South Africa: Labour Director-General Worried Over Low Levels of Farm Worker Representation

press release

The Labour Department's Director-General, Nkosinathi Nhleko, has today, 6 December 2012 expressed grave concern at the extremely low levels of unionisatioin in the farming sector.

He said this following a meeting with organised trade unions in the wake of the suspension of the wage strike in the Western Cape until January 9, next year.

Workers are demanding an increase of R150 per day against the current pay of R70.

"I think we should all be worried that there is very low union representivity with figures showing that under 6 percent of farm workers belong to trade unions nationally. In the Western Cape figures hover around the 10 percent mark," he said.

"If workers are not unionised it means they will know less about their rights and how to exercise them.. I also wish to say we are also concerned that the issue of the farm workers' sectoral determination has been clouded with collective bargaining," he said.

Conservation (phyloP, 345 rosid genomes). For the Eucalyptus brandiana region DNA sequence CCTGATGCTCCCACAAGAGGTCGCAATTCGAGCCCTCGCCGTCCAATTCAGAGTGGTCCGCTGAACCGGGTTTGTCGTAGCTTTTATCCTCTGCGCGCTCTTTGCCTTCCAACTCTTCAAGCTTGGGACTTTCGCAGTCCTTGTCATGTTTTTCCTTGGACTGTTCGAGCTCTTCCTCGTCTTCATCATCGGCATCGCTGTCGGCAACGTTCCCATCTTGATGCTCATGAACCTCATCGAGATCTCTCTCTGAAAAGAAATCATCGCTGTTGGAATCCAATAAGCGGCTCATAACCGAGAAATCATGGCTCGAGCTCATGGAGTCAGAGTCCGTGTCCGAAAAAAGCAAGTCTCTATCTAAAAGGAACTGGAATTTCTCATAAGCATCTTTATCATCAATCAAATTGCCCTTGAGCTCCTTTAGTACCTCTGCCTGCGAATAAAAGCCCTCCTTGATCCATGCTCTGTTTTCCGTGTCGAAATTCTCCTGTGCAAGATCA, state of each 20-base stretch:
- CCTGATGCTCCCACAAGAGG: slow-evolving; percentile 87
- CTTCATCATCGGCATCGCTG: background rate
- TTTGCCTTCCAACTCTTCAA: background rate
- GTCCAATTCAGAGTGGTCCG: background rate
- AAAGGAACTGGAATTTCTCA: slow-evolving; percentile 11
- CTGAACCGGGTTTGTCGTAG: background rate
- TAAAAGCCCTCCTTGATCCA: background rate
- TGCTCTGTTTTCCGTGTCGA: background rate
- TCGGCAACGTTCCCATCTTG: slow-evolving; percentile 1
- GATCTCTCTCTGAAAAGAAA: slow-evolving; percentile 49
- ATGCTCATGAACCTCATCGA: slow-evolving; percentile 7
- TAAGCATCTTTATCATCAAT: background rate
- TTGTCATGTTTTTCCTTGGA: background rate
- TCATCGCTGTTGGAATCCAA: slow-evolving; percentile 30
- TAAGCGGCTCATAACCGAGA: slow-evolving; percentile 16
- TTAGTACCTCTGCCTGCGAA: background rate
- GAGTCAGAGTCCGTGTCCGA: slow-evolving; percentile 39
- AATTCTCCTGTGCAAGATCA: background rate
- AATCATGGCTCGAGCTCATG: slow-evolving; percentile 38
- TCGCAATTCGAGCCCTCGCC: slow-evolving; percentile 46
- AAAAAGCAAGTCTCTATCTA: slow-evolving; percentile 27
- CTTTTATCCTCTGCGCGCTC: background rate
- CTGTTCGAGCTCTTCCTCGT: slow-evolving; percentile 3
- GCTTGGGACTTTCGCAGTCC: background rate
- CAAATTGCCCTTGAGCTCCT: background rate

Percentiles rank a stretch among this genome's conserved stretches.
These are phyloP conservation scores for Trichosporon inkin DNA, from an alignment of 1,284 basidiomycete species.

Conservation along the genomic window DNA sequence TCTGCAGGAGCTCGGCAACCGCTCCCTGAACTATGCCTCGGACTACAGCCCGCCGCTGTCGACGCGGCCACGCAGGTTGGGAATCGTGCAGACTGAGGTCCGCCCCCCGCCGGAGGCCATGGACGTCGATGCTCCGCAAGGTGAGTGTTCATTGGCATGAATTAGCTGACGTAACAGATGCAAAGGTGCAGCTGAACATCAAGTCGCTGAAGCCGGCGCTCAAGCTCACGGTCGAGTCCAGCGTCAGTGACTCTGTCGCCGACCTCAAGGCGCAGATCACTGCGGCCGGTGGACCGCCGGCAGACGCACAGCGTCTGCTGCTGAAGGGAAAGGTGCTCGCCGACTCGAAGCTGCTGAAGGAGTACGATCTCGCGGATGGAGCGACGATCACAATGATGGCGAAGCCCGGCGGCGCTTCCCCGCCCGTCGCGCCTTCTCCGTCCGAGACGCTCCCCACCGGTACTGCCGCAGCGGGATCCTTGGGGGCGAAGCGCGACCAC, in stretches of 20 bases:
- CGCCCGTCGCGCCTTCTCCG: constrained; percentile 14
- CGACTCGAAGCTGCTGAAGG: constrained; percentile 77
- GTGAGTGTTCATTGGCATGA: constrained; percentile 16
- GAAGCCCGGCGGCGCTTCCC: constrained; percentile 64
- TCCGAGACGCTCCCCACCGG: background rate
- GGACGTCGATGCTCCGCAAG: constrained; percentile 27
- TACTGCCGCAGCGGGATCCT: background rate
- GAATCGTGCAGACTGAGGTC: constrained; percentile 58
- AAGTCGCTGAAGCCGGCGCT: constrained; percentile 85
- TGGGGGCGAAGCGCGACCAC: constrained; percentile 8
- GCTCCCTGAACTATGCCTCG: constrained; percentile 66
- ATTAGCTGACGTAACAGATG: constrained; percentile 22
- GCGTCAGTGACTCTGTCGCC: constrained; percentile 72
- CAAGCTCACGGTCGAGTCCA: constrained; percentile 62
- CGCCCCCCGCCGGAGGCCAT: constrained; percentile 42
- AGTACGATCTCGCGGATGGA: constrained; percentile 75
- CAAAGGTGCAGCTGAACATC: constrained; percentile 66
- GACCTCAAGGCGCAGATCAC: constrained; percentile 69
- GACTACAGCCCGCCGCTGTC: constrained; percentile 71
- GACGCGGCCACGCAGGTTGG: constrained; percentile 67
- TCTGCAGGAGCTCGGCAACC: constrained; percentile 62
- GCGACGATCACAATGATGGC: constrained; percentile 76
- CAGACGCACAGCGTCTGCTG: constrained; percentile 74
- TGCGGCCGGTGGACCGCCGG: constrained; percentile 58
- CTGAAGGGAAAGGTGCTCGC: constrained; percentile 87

The Director-General also said he was worried at the behavior that borders on the "Marikana situation" where people went on strike without following due process.

One union representative appealed to the department to assist "us in getting access to farms through the creation of regional forums that could bring together workers in one spot."

The unions said the situation in the farming industry was still very "hostile".

Unions further said although they were not happy with the public hearings currently underway, they would urge their members to attend in order to make their inputs and ensure that they influenced the outcome.

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